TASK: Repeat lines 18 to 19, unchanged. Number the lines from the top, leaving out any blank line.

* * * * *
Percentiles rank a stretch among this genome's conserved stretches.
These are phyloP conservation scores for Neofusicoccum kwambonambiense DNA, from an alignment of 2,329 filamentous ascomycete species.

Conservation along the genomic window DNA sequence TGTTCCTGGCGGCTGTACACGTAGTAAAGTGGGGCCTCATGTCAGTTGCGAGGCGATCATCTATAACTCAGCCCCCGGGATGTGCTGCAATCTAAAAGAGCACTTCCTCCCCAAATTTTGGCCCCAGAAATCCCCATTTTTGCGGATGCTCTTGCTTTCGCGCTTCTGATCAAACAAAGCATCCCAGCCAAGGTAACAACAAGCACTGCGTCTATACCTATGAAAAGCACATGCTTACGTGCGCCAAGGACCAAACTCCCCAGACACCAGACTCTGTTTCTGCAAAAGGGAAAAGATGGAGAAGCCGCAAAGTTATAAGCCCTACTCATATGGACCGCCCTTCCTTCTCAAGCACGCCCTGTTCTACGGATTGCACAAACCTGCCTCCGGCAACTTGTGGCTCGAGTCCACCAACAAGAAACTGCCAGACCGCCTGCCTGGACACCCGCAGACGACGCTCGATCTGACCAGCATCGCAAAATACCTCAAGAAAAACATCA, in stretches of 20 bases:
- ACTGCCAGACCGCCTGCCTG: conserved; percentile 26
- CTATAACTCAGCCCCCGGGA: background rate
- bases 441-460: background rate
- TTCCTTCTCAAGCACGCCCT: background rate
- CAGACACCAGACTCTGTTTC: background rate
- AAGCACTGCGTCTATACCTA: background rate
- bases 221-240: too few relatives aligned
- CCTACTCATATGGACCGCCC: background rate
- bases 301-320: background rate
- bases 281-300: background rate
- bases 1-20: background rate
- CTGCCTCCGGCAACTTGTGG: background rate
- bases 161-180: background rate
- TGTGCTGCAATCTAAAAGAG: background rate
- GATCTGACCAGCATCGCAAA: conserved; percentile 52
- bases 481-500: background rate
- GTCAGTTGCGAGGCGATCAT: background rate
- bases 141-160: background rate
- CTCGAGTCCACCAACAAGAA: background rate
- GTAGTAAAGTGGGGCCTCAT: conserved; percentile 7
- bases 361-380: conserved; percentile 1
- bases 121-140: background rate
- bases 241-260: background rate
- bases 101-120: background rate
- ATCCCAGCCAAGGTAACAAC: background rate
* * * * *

- GATCTGACCAGCATCGCAAA: conserved; percentile 52
- bases 481-500: background rate